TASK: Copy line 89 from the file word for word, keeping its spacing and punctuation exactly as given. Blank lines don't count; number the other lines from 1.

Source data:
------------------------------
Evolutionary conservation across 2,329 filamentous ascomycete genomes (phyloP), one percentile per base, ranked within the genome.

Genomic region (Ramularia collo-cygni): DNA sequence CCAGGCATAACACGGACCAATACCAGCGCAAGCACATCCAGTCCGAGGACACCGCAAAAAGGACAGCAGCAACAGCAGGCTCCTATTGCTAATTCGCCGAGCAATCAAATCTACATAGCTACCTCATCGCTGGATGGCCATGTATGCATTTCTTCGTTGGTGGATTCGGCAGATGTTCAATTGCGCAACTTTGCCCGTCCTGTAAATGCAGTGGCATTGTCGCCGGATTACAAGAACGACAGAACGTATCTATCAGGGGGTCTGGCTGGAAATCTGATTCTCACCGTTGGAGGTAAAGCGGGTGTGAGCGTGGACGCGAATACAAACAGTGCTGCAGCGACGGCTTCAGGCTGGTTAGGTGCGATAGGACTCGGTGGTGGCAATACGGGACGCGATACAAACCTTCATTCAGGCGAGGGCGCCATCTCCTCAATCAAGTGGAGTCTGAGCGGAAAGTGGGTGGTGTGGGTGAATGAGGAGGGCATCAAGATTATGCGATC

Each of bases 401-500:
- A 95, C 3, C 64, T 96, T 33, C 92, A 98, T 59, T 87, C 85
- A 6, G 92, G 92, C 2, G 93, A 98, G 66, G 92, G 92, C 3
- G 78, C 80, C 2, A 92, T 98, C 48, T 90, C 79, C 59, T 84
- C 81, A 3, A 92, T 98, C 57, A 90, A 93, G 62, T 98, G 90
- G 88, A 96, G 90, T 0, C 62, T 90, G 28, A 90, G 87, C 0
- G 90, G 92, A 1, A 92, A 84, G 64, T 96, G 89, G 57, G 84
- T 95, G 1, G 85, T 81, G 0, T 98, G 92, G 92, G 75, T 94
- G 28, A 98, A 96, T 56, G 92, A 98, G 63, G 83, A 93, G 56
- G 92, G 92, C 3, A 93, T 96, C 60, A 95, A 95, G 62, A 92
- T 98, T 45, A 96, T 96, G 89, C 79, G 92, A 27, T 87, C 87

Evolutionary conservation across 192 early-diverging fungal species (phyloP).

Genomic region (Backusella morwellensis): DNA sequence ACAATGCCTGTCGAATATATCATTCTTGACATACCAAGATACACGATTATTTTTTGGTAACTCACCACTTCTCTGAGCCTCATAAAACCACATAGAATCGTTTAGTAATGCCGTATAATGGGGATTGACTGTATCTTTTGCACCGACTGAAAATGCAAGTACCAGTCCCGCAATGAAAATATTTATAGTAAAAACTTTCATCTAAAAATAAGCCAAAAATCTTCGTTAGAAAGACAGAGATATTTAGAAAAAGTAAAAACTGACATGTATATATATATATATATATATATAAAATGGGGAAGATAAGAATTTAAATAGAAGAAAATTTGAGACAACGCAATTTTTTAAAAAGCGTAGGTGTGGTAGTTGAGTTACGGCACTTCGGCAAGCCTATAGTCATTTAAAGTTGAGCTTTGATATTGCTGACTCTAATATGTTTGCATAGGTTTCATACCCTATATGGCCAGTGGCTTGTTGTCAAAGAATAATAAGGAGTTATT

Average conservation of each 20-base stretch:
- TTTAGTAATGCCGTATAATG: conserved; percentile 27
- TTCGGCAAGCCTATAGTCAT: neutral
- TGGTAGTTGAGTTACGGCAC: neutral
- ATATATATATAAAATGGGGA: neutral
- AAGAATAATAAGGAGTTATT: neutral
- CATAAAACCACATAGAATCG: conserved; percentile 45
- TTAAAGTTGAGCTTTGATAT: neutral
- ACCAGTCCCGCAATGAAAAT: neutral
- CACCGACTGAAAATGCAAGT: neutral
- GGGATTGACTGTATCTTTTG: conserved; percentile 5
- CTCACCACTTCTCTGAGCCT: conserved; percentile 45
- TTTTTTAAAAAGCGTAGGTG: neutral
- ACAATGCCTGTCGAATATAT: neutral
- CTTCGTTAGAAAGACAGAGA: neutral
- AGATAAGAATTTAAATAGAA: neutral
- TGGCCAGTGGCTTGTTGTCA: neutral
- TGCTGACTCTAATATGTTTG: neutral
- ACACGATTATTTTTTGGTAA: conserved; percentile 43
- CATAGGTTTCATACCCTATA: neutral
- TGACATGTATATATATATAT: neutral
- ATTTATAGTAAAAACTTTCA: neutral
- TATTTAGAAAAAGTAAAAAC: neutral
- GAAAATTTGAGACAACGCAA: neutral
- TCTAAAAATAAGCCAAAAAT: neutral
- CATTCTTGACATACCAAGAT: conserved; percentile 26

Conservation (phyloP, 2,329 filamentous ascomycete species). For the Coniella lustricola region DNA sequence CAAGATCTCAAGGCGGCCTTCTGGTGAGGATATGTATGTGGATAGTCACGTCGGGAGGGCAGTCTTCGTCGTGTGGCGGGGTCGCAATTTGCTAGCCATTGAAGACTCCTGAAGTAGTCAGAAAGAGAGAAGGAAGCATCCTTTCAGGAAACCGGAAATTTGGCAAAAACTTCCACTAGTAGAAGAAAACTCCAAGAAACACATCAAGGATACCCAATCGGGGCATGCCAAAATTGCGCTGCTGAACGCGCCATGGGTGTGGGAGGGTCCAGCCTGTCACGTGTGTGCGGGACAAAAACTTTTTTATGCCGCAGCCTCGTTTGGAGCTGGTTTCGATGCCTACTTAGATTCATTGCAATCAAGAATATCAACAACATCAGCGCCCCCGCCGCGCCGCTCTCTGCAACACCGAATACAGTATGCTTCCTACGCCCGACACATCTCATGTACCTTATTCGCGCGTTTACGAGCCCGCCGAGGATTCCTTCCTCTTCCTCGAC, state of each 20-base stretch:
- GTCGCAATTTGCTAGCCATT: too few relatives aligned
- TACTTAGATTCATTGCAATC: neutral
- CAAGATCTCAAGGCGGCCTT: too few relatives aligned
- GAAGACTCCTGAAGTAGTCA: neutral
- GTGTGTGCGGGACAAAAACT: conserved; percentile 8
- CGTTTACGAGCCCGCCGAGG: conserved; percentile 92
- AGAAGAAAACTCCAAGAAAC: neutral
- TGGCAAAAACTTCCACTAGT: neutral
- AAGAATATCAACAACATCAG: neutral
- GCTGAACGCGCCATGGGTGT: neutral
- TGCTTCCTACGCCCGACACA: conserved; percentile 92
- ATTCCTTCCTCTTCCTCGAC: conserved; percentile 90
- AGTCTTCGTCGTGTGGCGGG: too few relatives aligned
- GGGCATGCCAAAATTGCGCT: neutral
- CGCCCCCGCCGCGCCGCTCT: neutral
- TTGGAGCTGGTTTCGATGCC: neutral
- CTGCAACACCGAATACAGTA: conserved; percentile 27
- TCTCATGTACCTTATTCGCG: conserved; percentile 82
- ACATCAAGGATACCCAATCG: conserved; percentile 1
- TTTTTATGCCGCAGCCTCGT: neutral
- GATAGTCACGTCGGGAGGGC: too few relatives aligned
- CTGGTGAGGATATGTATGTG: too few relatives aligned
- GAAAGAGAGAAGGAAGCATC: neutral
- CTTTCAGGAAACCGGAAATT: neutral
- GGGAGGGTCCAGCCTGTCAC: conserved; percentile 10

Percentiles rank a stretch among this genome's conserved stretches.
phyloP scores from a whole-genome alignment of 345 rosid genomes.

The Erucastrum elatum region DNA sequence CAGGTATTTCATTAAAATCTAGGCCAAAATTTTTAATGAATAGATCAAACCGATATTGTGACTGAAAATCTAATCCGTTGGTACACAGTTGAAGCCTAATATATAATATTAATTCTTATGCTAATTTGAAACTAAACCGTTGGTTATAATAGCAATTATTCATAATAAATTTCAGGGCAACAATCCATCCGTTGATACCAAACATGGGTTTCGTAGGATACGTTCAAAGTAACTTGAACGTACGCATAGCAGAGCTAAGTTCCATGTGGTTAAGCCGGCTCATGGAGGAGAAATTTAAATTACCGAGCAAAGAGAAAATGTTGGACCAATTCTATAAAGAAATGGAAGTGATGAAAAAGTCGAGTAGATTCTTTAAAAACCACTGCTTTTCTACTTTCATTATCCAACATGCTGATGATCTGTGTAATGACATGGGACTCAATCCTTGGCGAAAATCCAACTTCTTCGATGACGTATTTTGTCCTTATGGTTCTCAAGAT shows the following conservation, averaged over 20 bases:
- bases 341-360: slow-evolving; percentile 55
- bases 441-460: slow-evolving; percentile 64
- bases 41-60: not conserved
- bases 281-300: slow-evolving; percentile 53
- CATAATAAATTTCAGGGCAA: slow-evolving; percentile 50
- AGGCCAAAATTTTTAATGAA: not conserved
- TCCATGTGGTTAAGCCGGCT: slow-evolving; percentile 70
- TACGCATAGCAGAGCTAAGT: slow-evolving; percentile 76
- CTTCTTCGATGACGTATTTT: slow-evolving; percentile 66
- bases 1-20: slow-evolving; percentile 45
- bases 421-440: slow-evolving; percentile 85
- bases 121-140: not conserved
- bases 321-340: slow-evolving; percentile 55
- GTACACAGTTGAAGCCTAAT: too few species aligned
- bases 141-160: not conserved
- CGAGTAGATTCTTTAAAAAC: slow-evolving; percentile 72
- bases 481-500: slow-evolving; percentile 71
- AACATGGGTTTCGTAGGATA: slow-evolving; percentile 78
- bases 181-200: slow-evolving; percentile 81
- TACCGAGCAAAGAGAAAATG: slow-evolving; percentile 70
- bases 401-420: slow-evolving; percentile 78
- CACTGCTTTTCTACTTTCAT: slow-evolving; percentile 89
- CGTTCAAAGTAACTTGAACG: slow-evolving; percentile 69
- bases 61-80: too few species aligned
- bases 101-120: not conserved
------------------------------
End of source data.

- bases 181-200: slow-evolving; percentile 81